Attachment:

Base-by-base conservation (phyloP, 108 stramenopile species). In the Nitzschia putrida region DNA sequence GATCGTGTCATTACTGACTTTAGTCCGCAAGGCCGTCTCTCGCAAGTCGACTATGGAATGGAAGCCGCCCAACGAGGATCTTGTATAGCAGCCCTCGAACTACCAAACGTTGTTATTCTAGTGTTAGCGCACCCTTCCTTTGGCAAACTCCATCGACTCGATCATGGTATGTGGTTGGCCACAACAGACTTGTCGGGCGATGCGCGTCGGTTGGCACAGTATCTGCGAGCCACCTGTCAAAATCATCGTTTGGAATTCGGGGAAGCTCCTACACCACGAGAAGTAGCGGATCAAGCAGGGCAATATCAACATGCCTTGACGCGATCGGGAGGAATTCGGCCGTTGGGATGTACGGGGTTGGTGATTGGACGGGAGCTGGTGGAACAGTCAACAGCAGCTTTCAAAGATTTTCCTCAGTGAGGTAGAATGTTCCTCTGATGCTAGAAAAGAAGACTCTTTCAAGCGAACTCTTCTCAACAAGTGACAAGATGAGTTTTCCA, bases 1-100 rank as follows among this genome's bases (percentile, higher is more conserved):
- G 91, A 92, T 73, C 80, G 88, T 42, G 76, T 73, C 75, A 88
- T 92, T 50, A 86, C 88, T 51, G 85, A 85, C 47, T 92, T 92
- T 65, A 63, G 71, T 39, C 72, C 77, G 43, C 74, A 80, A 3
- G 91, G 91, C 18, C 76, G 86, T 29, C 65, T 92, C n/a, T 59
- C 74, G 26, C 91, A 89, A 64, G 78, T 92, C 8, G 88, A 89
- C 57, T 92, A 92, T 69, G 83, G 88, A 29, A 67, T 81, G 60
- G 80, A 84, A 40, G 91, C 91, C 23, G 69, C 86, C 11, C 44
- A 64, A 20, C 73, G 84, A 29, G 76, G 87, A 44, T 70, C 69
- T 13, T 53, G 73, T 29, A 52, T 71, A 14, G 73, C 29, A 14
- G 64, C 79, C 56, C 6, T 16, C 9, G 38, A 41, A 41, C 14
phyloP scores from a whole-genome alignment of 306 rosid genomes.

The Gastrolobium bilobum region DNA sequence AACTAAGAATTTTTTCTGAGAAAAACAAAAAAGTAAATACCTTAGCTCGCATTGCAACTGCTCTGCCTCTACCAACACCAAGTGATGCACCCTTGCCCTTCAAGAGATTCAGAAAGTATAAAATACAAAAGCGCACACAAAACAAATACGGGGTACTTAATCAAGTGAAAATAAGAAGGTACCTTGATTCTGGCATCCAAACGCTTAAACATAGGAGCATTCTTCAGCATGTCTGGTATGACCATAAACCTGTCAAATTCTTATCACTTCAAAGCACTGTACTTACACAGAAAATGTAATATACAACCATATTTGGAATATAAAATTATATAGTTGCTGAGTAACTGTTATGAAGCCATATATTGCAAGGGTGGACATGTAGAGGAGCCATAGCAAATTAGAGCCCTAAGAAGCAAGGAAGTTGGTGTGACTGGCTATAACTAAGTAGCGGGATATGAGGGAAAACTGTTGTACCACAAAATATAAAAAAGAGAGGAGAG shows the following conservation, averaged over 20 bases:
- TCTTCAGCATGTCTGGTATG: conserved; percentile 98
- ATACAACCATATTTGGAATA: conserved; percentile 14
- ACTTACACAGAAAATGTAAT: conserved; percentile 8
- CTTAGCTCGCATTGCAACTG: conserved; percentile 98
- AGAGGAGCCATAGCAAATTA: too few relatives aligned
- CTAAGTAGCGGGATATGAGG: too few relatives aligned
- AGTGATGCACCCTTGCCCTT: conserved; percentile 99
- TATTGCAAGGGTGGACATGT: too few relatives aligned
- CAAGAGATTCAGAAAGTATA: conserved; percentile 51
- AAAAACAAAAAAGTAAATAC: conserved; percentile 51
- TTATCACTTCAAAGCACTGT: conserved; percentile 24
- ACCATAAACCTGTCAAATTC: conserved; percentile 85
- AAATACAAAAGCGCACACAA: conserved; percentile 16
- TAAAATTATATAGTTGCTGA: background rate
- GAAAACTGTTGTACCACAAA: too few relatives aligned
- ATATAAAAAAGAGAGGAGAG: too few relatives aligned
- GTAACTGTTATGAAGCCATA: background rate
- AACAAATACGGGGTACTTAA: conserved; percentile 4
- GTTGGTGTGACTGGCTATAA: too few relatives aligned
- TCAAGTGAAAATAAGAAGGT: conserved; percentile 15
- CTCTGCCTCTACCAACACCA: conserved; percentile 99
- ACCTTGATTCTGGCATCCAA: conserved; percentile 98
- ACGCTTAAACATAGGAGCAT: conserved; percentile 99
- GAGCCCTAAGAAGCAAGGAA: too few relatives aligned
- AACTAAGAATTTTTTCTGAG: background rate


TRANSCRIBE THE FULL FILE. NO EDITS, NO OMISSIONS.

Base-by-base conservation (phyloP, 108 stramenopile species). In the Nitzschia putrida region DNA sequence GATCGTGTCATTACTGACTTTAGTCCGCAAGGCCGTCTCTCGCAAGTCGACTATGGAATGGAAGCCGCCCAACGAGGATCTTGTATAGCAGCCCTCGAACTACCAAACGTTGTTATTCTAGTGTTAGCGCACCCTTCCTTTGGCAAACTCCATCGACTCGATCATGGTATGTGGTTGGCCACAACAGACTTGTCGGGCGATGCGCGTCGGTTGGCACAGTATCTGCGAGCCACCTGTCAAAATCATCGTTTGGAATTCGGGGAAGCTCCTACACCACGAGAAGTAGCGGATCAAGCAGGGCAATATCAACATGCCTTGACGCGATCGGGAGGAATTCGGCCGTTGGGATGTACGGGGTTGGTGATTGGACGGGAGCTGGTGGAACAGTCAACAGCAGCTTTCAAAGATTTTCCTCAGTGAGGTAGAATGTTCCTCTGATGCTAGAAAAGAAGACTCTTTCAAGCGAACTCTTCTCAACAAGTGACAAGATGAGTTTTCCA, bases 1-100 rank as follows among this genome's bases (percentile, higher is more conserved):
- G 91, A 92, T 73, C 80, G 88, T 42, G 76, T 73, C 75, A 88
- T 92, T 50, A 86, C 88, T 51, G 85, A 85, C 47, T 92, T 92
- T 65, A 63, G 71, T 39, C 72, C 77, G 43, C 74, A 80, A 3
- G 91, G 91, C 18, C 76, G 86, T 29, C 65, T 92, C n/a, T 59
- C 74, G 26, C 91, A 89, A 64, G 78, T 92, C 8, G 88, A 89
- C 57, T 92, A 92, T 69, G 83, G 88, A 29, A 67, T 81, G 60
- G 80, A 84, A 40, G 91, C 91, C 23, G 69, C 86, C 11, C 44
- A 64, A 20, C 73, G 84, A 29, G 76, G 87, A 44, T 70, C 69
- T 13, T 53, G 73, T 29, A 52, T 71, A 14, G 73, C 29, A 14
- G 64, C 79, C 56, C 6, T 16, C 9, G 38, A 41, A 41, C 14
phyloP scores from a whole-genome alignment of 306 rosid genomes.

The Gastrolobium bilobum region DNA sequence AACTAAGAATTTTTTCTGAGAAAAACAAAAAAGTAAATACCTTAGCTCGCATTGCAACTGCTCTGCCTCTACCAACACCAAGTGATGCACCCTTGCCCTTCAAGAGATTCAGAAAGTATAAAATACAAAAGCGCACACAAAACAAATACGGGGTACTTAATCAAGTGAAAATAAGAAGGTACCTTGATTCTGGCATCCAAACGCTTAAACATAGGAGCATTCTTCAGCATGTCTGGTATGACCATAAACCTGTCAAATTCTTATCACTTCAAAGCACTGTACTTACACAGAAAATGTAATATACAACCATATTTGGAATATAAAATTATATAGTTGCTGAGTAACTGTTATGAAGCCATATATTGCAAGGGTGGACATGTAGAGGAGCCATAGCAAATTAGAGCCCTAAGAAGCAAGGAAGTTGGTGTGACTGGCTATAACTAAGTAGCGGGATATGAGGGAAAACTGTTGTACCACAAAATATAAAAAAGAGAGGAGAG shows the following conservation, averaged over 20 bases:
- TCTTCAGCATGTCTGGTATG: conserved; percentile 98
- ATACAACCATATTTGGAATA: conserved; percentile 14
- ACTTACACAGAAAATGTAAT: conserved; percentile 8
- CTTAGCTCGCATTGCAACTG: conserved; percentile 98
- AGAGGAGCCATAGCAAATTA: too few relatives aligned
- CTAAGTAGCGGGATATGAGG: too few relatives aligned
- AGTGATGCACCCTTGCCCTT: conserved; percentile 99
- TATTGCAAGGGTGGACATGT: too few relatives aligned
- CAAGAGATTCAGAAAGTATA: conserved; percentile 51
- AAAAACAAAAAAGTAAATAC: conserved; percentile 51
- TTATCACTTCAAAGCACTGT: conserved; percentile 24
- ACCATAAACCTGTCAAATTC: conserved; percentile 85
- AAATACAAAAGCGCACACAA: conserved; percentile 16
- TAAAATTATATAGTTGCTGA: background rate
- GAAAACTGTTGTACCACAAA: too few relatives aligned
- ATATAAAAAAGAGAGGAGAG: too few relatives aligned
- GTAACTGTTATGAAGCCATA: background rate
- AACAAATACGGGGTACTTAA: conserved; percentile 4
- GTTGGTGTGACTGGCTATAA: too few relatives aligned
- TCAAGTGAAAATAAGAAGGT: conserved; percentile 15
- CTCTGCCTCTACCAACACCA: conserved; percentile 99
- ACCTTGATTCTGGCATCCAA: conserved; percentile 98
- ACGCTTAAACATAGGAGCAT: conserved; percentile 99
- GAGCCCTAAGAAGCAAGGAA: too few relatives aligned
- AACTAAGAATTTTTTCTGAG: background rate